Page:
May 5, 2014 / 6:56 PM / 4 years ago

Illinois commission boosts state's revenue estimate by $588 million

CHICAGO, May 5 (Reuters) - Illinois’ fiscal 2014 revenue will be $588 million higher than previously expected despite a 19.3 percent drop in personal income tax collections in April, according to a report on Monday by a state legislative commission.

State officials had anticipated a steep drop in income tax revenue last month versus April 2013 when it jumped by $927 million due primarily to actions by taxpayers seeking to avoid a federal income tax increase in 2013. April is the biggest month for individual income tax collections given the mid-month deadline for the filing of annual tax returns.

“While April’s receipts did fall significantly, the falloff was considerably less than what was built into the earlier forecast,” the Commission on Government Forecasting and Accountability said.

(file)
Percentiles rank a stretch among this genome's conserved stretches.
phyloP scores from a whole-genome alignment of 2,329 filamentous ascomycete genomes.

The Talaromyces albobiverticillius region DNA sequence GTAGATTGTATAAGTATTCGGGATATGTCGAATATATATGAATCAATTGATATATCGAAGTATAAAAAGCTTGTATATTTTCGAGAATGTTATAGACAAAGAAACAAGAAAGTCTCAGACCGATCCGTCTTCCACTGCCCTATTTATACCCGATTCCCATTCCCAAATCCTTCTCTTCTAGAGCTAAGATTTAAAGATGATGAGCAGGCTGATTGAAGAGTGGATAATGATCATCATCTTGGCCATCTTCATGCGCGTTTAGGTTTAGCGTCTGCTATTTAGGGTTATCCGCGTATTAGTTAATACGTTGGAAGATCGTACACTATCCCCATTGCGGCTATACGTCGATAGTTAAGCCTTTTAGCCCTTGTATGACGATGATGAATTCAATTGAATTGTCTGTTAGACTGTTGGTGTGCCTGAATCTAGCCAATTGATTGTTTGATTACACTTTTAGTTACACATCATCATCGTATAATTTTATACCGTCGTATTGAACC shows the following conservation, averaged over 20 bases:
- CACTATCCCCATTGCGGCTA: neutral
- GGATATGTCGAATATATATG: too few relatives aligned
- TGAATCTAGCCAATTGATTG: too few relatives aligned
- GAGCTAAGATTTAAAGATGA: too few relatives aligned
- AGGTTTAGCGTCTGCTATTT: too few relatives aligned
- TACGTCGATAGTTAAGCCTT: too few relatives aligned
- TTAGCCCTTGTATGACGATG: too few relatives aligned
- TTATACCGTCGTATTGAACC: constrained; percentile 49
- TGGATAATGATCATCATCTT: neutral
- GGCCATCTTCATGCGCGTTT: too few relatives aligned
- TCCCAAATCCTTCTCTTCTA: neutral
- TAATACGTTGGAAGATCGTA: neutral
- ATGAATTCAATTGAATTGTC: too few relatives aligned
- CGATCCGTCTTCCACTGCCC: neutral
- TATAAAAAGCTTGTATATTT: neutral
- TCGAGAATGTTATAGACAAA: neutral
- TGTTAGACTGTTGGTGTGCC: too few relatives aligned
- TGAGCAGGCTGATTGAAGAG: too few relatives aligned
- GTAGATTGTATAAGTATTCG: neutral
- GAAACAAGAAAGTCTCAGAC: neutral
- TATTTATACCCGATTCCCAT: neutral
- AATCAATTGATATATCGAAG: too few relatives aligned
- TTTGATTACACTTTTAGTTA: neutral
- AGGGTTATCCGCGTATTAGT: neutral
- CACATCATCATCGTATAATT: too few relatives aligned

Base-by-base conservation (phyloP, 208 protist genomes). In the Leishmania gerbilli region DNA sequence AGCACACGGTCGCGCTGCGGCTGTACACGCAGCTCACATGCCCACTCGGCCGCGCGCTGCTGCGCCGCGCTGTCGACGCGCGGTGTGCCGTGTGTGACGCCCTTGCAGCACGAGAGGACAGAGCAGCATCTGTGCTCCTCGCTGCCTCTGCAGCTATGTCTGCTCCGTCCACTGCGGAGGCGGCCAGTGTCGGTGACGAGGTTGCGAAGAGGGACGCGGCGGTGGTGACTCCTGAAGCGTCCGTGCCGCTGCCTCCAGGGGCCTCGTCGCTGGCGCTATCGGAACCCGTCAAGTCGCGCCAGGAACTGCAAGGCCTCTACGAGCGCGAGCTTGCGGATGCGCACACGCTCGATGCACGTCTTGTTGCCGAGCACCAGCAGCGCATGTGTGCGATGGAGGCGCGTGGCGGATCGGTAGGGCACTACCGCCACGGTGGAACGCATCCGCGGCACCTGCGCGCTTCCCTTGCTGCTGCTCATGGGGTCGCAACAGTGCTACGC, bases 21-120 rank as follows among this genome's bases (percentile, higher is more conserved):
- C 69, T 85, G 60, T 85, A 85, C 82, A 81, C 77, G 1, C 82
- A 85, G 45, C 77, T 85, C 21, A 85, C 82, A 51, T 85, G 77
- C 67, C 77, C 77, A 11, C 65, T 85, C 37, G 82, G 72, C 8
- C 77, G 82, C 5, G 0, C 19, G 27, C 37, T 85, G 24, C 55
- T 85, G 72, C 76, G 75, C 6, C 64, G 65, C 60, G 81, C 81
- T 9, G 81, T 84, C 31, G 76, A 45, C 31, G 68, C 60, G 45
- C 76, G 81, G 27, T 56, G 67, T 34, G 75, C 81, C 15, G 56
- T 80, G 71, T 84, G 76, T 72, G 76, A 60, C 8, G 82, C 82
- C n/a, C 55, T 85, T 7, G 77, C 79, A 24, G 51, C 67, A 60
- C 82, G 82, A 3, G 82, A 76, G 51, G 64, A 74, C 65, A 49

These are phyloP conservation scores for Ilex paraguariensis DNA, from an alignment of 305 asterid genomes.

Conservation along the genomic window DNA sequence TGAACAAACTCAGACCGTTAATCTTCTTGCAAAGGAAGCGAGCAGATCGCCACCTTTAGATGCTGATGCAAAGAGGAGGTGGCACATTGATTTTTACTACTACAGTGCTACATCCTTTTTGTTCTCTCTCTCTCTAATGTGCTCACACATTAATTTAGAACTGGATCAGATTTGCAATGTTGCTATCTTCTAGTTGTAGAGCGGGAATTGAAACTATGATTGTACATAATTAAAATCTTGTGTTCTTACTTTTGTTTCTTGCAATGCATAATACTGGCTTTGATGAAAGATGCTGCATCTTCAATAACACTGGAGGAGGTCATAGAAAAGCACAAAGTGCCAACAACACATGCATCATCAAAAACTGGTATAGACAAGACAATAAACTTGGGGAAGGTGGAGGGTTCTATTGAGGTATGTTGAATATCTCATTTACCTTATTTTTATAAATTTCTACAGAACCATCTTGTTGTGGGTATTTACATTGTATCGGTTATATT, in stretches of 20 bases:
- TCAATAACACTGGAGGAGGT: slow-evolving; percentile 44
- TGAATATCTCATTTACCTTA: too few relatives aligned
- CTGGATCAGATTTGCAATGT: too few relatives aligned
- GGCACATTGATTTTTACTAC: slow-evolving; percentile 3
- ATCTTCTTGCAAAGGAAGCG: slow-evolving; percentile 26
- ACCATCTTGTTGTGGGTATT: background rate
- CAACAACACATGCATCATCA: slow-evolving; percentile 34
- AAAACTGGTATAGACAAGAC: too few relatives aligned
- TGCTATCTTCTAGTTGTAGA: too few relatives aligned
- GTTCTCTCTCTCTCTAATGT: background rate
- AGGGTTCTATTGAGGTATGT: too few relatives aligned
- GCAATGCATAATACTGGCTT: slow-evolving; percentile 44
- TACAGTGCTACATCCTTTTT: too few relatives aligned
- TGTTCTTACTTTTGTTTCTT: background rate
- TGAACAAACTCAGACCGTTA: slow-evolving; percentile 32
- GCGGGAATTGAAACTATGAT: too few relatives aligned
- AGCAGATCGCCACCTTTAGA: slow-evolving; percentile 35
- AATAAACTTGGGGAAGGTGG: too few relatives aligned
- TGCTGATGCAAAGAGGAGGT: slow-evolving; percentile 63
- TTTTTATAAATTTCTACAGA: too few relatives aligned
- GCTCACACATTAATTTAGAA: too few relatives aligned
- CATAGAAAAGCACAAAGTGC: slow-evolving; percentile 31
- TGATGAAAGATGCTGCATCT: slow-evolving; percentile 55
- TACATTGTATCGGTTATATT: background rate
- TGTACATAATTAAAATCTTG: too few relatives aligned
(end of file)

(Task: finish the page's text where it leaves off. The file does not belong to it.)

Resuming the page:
The commission revised its full-year general fund revenue estimate to $36.66 billion, which is $588 million more than its last forecast in February and a $1.215 billion boost from May 2013.

However, the bipartisan commission of lawmakers said that even with the extra cash, the state’s current $3 billion pile of unpaid bills is expected to grow by the time the fiscal year ends on June 30.

Illinois’ chronic bill backlog, structural budget deficit and huge unfunded pension liability have weighed on its credit ratings, which are the lowest among the states.

For fiscal 2015, the commission raised its revenue estimate slightly to $34.66 billion from $34.5 billion in February. Revenue is expected to be nearly $2 billion lower than in the current fiscal year mainly because the personal income tax rate is scheduled to fall to 3.75 percent on Jan. 1 from a temporary 5 percent level that took effect in 2011.

Governor Pat Quinn’s fiscal 2015 budget proposal called for making the higher tax rate permanent, while softening the blow on taxpayers by also offering a property tax refund to homeowners and increasing the earned income tax credit for low-income workers. The Democratic-controlled legislature has a May 31 deadline to vote on the budget. (Reporting By Karen Pierog; Editing by Mohammad Zargham)

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